Thursday, July 14, 2011

Melancholic Princess: Elizabeth Mikhailovna of Russia

The Grand Duchess Elizabeth Mikhailovna of Russia,
Duchess of Nassau
Vladimir Ivanovich Hau

One of the lesser-known but tragic figures in the Romanov family was the Grand Duchess Elizabeth Mikhailovna. She was the second daughter of Grand Duke Michael Pavlovich of Russia (youngest brother of Tsars Alexander I and Nicholas I) and Grand Duchess Elena Pavlovna (who was born as Princess Charlotte of Wurttemberg). This grand duchess is almost of the same age and shared the same fate as her cousin, Alexandra Nikolaievna, and I can't help but feel fascinated about her as much as Alexandra.

Elizabeth was born in Moscow Kremlin on 26 May 1826. She was named after her aunt, the Empress Elizabeth Alexeievna, wife of Alexander I. The Empress Elizabeth was a close friend of Elena Pavlovna and her death robbed the young Elena of any close friend at court. So it was understandable that she decided to named her second daughter after the lonely and kindhearted Empress.

Elizabeth was nicknamed "Lili" and she and her sisters grew up and educated at the Mikhailovsky Palace in St. Petersburg. Their education was carefully supervised by their admirable and highly-intelligent mother. Elizabeth was considered the prettiest among the sisters, but she was delicate, less animated, melancholic and reserved. She was also sensible, and had an extreme love of music. Her cousin, the Grand Duchess Olga Nikolaievna, wrote about Elizabeth: "Cousin Lily is very outspoken, quick-tempered and a little like a boy..."

Elizabeth and her cousins frequently spend time together, especially when there were balls and other occasions at the Winter Palace. She was closest to Alexandra, to whom she shared almost the same age. But unlike Alexandra, Elizabeth was, in some degree, estranged from the inevitable splendor of the court. She was brought up in a more relaxed atmosphere than that of the court. Her father, Grand Duke Michael, was a simple, unassuming and upright man who felt happier without any exterior pomp. On the other hand, her mother Elena Pavlovna, was a graceful and intellectual woman. She delighted on conversations with likewise intellectual people and always listen to the opinions of people from all walks of life. Surrounded by these kind of people, Elizabeth was nearer the realities of life than Alexandra, who almost knew nothing about the outside world.

When Elizabeth was 17, Duke Adolf of Nassau came to visit St. Petersburg at the invitation of the Emperor. The arrival of the Duke of Nassau almost caused a rift between the family of Nicholas I and his sister-in-law Elena Pavlovna. Elena had always cherished a dream of marrying off her eldest daughter Maria to the Hereditary Prince of Baden, and Elizabeth to the Duke of Nassau. At the same time, Nicholas I and Empress Alexandra were hoping that Adolf would choose their unmarried daughter Olga. Olga had been also a prospective bride to Prince Frederick William of Hesse-Kassel but the gallant prince fell in love instead to Olga's younger sister Alexandra. So Olga was left with no future husband again. The Emperor then intervened and said that Adolf is free to make his own choice between the two cousins. But Elena was concerned that Adolf might prefer Olga because she was the daughter of the Emperor. In the end, Adolf chose Elizabeth to be his wife, as the couple seemed to have fallen in love already.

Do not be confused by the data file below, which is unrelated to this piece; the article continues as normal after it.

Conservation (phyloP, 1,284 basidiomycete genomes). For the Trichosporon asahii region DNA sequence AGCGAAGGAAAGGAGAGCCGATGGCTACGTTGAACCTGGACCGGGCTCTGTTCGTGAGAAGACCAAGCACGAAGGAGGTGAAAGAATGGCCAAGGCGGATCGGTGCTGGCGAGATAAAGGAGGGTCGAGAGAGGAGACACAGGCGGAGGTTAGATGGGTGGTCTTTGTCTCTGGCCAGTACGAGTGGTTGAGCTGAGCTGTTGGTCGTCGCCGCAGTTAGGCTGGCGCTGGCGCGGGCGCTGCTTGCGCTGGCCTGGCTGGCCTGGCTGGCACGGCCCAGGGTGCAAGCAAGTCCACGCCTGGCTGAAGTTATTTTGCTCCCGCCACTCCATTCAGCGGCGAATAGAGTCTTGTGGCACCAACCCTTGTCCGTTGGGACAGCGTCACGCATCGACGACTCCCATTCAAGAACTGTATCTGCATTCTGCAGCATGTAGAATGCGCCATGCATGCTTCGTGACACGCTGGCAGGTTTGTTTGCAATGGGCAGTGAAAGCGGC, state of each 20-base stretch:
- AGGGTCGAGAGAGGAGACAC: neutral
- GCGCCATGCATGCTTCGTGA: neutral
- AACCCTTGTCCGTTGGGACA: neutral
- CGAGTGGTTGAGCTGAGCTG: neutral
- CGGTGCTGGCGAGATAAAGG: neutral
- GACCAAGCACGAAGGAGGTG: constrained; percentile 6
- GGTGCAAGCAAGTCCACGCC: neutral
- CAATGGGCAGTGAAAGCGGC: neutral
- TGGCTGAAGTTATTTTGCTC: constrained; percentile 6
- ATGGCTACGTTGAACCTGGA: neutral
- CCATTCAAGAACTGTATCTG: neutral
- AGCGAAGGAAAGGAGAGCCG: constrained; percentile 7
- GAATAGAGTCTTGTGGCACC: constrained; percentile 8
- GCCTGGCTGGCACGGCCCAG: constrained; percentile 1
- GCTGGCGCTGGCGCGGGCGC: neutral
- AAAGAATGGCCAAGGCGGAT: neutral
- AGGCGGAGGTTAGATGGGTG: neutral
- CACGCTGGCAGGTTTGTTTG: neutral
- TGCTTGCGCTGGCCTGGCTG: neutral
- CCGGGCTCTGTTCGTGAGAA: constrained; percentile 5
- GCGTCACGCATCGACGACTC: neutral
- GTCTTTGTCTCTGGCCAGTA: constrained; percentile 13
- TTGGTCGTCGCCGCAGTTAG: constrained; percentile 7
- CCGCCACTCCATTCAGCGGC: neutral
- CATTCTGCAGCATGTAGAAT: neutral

Elizabeth and the Duke of Nassau got married in St. Petersburg, few days after her cousin Alexandra's wedding to the Prince of Hesse-Kassel. The 'double' wedding in the imperial family caused so much festivities. Few days after their wedding, Elizabeth and Adolf left Russia for Nassau. The climate in Nassau was far more favorable and mild compared to that of St. Petersburg. They settled in Biebrich Castle in Wiesbaden. In here, Elizabeth was extremely happy, full of life and charm. She didn't require to embellish her residence by her imagination, for scarcely on the world is a more lovely place to be found than Nassau; but Elizabeth could appreciate this as a special happiness. She was well-loved by her people and travelers reported her happiness. However, that summer, a tragic news arrived from St. Petersburg: her cousin Alexandra had died with her newborn baby. Everyone was shocked, especially Elizabeth, who had only celebrated their wedding together that winter. In the months that followed, she began to convince herself that she would died in childbirth as well. Unfortunately, Elizabeth did die giving birth to her daughter, who didn't survive as well a year after her wedding. Her husband Adolf was devastated. He ordered the building of an Orthodox Church that will house the remains of Elizabeth using his wife's dowry. The sculptor Hopfgarten has immortalized Elizabeth's features in the marble. The church rises above the Nero Valley near in Wiesbaden so that Adolf could still see the church from his residence. Elizabeth's death was a great sorrow for Adolf and it took many years before he remarried. But he wasn't able to forget the memory of his beloved first wife.

Elizabeth's sarcophagus at the St. Elizabeth Church in Wiesbaden.

The Golden Dream of My Youth - The memoir of Queen Olga of Wurttemberg
Alexandra Feodorovna, Empress of Russia by August Theodor Grimm, translated by Lady Grace Wallace


Derek Pike said...

I was propmpted to search for this blog after visiting the church in Wiesbaden. Her story is such a sad one, but she did inspire the building of a beautiful church, as well as the portrait by Hau, a sculpture and the sarcophagus. Thank you for telling her story on the internet.

Gem said...

Hello Derek!

You're welcome! What a short life she had though.

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